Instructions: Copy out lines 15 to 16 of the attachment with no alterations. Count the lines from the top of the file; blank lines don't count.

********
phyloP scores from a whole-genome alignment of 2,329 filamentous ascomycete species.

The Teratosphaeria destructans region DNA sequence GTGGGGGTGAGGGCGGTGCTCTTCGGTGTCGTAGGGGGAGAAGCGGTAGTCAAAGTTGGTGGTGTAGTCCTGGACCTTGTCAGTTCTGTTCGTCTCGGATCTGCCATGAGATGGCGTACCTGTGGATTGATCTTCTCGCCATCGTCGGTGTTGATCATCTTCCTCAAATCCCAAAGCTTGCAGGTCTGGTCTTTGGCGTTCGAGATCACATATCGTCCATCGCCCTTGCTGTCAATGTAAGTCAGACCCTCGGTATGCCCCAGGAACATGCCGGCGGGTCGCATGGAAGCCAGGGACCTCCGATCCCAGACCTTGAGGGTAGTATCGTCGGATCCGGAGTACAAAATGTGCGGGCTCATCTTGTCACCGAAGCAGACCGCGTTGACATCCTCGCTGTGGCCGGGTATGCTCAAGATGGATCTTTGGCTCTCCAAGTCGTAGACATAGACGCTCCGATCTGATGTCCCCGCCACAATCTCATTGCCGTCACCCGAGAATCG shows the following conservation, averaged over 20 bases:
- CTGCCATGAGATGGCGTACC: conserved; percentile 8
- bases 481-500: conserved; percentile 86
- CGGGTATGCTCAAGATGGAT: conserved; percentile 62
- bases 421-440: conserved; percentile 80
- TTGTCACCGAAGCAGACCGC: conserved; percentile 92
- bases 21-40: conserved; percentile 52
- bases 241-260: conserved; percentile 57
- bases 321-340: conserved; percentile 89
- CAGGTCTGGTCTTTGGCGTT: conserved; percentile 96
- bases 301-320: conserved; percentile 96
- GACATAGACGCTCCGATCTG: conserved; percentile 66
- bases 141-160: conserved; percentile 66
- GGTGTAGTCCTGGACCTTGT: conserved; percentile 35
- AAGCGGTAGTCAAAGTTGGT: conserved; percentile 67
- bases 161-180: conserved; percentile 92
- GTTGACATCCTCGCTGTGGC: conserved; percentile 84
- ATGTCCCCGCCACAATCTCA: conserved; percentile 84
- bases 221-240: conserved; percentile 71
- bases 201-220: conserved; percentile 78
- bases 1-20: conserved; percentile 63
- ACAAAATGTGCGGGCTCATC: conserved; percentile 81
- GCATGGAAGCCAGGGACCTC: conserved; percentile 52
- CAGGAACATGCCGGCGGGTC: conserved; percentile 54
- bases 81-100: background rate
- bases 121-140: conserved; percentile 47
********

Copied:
- GGTGTAGTCCTGGACCTTGT: conserved; percentile 35
- AAGCGGTAGTCAAAGTTGGT: conserved; percentile 67